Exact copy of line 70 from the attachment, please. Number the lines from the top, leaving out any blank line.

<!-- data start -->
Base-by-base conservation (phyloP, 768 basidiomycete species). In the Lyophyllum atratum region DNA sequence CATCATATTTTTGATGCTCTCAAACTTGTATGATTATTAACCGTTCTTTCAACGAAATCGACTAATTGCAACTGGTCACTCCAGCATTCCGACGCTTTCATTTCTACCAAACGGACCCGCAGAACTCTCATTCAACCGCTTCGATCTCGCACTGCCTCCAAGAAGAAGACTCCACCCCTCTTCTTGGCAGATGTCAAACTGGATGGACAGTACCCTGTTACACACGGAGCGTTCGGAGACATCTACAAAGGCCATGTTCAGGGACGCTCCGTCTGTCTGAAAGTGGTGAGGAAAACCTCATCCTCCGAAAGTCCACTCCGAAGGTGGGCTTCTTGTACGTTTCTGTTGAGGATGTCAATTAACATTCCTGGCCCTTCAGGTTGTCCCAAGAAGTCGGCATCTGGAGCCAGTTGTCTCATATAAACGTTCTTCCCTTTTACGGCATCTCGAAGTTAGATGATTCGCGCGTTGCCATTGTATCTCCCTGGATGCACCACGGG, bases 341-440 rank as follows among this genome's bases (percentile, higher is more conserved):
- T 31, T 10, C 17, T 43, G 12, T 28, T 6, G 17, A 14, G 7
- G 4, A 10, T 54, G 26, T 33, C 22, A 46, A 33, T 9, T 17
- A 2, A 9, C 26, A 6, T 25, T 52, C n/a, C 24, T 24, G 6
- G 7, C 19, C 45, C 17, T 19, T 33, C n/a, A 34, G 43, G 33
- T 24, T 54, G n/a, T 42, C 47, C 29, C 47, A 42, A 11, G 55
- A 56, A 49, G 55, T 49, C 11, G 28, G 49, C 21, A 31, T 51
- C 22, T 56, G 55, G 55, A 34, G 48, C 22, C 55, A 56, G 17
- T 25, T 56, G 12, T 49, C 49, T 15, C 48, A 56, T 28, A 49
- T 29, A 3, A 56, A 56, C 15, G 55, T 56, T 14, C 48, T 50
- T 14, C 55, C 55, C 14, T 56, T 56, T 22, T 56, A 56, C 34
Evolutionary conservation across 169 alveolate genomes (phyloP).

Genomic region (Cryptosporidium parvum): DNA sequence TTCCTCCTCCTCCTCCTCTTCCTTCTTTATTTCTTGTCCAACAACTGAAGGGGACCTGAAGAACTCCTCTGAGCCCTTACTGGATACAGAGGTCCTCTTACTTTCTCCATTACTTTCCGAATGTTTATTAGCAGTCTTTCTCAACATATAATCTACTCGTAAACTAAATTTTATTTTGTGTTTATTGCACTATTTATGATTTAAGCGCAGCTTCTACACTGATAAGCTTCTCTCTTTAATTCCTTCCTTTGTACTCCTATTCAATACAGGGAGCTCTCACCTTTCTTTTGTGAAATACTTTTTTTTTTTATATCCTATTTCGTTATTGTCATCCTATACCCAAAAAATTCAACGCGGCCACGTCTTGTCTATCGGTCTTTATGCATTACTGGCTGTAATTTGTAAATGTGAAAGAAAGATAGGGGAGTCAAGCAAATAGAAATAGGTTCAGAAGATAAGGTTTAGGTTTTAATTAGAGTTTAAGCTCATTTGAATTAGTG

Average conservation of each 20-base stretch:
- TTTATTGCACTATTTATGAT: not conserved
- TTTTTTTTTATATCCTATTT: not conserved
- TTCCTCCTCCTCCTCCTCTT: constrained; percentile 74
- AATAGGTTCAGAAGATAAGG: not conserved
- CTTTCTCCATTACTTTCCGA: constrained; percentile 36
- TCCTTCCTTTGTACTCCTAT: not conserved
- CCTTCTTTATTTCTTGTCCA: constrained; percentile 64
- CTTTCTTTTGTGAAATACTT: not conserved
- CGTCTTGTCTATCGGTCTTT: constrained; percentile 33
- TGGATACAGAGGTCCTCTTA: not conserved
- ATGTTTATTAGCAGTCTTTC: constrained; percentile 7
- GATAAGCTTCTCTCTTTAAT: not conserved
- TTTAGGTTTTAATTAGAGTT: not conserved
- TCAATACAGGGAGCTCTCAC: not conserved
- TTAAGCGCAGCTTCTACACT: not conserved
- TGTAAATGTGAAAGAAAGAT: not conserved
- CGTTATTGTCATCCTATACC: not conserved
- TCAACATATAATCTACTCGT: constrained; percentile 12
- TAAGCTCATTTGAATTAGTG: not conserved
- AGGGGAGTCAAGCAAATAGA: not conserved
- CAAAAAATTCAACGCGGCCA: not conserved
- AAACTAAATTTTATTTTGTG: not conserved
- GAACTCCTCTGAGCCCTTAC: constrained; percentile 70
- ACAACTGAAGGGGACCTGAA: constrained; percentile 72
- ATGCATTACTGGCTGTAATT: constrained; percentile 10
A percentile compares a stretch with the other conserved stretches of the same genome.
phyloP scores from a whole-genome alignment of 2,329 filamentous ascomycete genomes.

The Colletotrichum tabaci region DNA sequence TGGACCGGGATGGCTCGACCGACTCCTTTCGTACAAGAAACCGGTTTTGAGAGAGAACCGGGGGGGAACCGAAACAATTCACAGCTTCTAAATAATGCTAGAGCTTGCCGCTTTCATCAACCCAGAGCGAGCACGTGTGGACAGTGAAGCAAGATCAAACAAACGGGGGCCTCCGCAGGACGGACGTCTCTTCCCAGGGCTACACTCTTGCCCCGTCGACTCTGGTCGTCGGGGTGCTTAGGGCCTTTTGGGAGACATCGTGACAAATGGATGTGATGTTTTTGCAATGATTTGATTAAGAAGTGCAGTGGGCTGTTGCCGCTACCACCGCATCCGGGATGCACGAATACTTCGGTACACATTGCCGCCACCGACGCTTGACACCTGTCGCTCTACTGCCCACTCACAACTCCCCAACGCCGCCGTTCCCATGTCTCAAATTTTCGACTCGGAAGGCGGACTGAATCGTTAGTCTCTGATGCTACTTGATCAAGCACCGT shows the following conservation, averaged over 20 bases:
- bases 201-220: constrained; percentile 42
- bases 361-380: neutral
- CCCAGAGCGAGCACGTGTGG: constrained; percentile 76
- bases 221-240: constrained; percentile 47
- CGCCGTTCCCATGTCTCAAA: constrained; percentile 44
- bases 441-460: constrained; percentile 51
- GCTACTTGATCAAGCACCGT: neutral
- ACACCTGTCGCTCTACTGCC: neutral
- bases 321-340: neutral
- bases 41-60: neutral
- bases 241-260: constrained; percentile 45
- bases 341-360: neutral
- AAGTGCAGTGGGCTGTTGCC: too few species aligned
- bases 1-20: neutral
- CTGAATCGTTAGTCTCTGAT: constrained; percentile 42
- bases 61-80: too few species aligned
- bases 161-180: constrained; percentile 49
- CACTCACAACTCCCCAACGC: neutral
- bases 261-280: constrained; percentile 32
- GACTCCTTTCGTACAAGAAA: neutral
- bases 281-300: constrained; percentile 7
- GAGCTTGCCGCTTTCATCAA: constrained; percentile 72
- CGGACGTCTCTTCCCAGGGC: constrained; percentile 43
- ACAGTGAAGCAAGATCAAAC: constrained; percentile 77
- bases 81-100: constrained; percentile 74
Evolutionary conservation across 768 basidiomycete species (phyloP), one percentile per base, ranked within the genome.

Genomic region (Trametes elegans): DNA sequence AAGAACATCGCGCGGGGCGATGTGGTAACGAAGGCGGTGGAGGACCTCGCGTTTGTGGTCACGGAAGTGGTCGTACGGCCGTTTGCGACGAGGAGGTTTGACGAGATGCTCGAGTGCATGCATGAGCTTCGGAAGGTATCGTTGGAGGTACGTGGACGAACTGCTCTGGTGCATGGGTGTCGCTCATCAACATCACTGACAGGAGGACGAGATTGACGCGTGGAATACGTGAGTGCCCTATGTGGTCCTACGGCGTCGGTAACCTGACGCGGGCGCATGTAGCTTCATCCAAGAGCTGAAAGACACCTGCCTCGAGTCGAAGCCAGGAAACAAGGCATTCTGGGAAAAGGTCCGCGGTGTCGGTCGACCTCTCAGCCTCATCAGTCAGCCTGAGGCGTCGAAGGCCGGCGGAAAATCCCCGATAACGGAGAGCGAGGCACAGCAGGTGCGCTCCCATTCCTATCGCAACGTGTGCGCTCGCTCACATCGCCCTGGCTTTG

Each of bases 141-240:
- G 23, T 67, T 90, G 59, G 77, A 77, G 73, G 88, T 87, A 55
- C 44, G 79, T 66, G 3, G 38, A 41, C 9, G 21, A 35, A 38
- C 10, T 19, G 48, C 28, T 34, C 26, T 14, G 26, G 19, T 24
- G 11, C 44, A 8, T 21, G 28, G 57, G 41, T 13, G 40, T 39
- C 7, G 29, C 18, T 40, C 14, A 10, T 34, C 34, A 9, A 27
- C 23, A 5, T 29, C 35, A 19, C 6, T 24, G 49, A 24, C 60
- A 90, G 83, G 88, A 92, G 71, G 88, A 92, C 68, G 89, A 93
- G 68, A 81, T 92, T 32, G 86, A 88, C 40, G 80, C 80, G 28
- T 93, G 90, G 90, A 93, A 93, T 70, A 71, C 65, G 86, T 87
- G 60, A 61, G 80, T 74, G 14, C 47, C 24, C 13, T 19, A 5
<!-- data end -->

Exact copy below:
Each of bases 141-240: